All container terminals at the Port of Los Angeles were open and operating today, following several days of shuttered operations up and down the U.S. West Coast due to work stoppages by union dockworkers who have been working without a contract for nearly a year.
Other ports in the region had not shared working conditions as of mid-day Tuesday, but the ports of Long Beach, Oakland, and Seattle had also been affected by the labor slowdown in previous days.
Despite the apparent return to normal operations for maritime imports and exports, U.S. retail groups have been calling on the White House to mediate the sputtering talks between the International Longshore and Warehouse Union (ILWU) and the Pacific Maritime Association (PMA). Retailers said their concern is that an extended work stoppage could lead to increased yard congestion at the ports, freezing the flow of goods just before the critical back-to-school and winter peak retail shipping seasons begin.
That scenario is a valid concern, according to Judah Levine, head of research at Freightos, a Hong Kong-based freight booking platform. “The longer the strike, the larger the backlog, the longer it will take to clear and restore normal levels of operations once labor fully resumes," Levine said in a statement.
In fact, a long-enough labor stoppage would also impact truckers’ ability to pick up and drop off containers, and cause delays and increased storage fees for export containers and for imports already at port container yards or unloaded during a slowdown, he said. It would also cause delays on the water as ships wait to dock, which would tie up capacity and put upward pressure on freight rates, he said.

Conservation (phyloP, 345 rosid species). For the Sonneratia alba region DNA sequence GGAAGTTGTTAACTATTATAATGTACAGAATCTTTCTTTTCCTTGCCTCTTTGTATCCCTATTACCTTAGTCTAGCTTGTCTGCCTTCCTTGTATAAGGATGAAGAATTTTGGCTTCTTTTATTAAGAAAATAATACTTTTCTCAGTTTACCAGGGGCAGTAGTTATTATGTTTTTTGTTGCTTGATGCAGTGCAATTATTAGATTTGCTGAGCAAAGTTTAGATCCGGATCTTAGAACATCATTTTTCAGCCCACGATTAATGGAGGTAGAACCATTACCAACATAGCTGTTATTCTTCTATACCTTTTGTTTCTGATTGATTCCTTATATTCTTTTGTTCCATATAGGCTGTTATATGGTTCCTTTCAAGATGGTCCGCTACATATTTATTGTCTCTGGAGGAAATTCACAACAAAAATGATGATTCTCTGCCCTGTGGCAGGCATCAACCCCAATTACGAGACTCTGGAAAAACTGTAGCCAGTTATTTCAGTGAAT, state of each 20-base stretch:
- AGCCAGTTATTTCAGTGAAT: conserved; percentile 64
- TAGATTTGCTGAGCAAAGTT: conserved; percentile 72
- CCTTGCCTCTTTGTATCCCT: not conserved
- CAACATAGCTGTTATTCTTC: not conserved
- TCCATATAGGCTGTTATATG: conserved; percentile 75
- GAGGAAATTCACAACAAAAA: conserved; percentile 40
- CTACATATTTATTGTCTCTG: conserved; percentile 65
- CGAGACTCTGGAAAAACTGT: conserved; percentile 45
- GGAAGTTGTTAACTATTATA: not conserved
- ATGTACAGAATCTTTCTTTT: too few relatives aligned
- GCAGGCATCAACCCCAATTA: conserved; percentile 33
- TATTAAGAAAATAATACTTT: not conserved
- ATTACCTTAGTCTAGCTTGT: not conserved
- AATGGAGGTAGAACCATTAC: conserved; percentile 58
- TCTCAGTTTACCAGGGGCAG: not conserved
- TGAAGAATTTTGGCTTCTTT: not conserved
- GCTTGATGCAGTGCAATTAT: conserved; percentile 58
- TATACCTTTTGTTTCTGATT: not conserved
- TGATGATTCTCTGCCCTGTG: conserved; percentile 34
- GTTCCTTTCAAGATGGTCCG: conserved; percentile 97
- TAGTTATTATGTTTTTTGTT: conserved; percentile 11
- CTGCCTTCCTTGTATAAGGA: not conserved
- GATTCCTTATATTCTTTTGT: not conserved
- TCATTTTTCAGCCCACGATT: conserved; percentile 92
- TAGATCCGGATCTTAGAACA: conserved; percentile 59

Fortunately, post-pandemic supply chains have some existing “slack in the system” as the economy slows, allowing some freight volumes to be diverted to East Coast and Gulf ports. But extreme drought in Central America is causing low water levels in the Panama Canal, which could also limit the volumes that can be diverted and is already putting upward pressure on rates to the East Coast, Levine said.
In light of those variables, the American Apparel & Footwear Association (AAFA) today joined other retail groups like the National Retail Federation (NRF) and Retail Industry Leaders Association (RILA) in calling for federal participation in contract negotiations.
"Labor negotiations between the International Longshore and Warehouse Union and the Pacific Maritime Association have dragged on for more than 11 months since the last agreement expired. Despite alignment on some elements of the contracts, there appears to be stalled progress towards a new long-term agreement,” AAFA President and CEO Steve Lamar said in a release.
“Any port closure creates backups that immediately impact the delivery of goods to stores and warehouses, which will adversely impact American consumers, workers, and businesses. Avoiding any further supply chain crisis is crucial to avoid prevent damage to our economy. It is time for the Biden Administration to accelerate efforts to keep all parties at the table for speedy and fair resolution, enabling our supply chains to operate efficiently and responsibly,” Lamar said.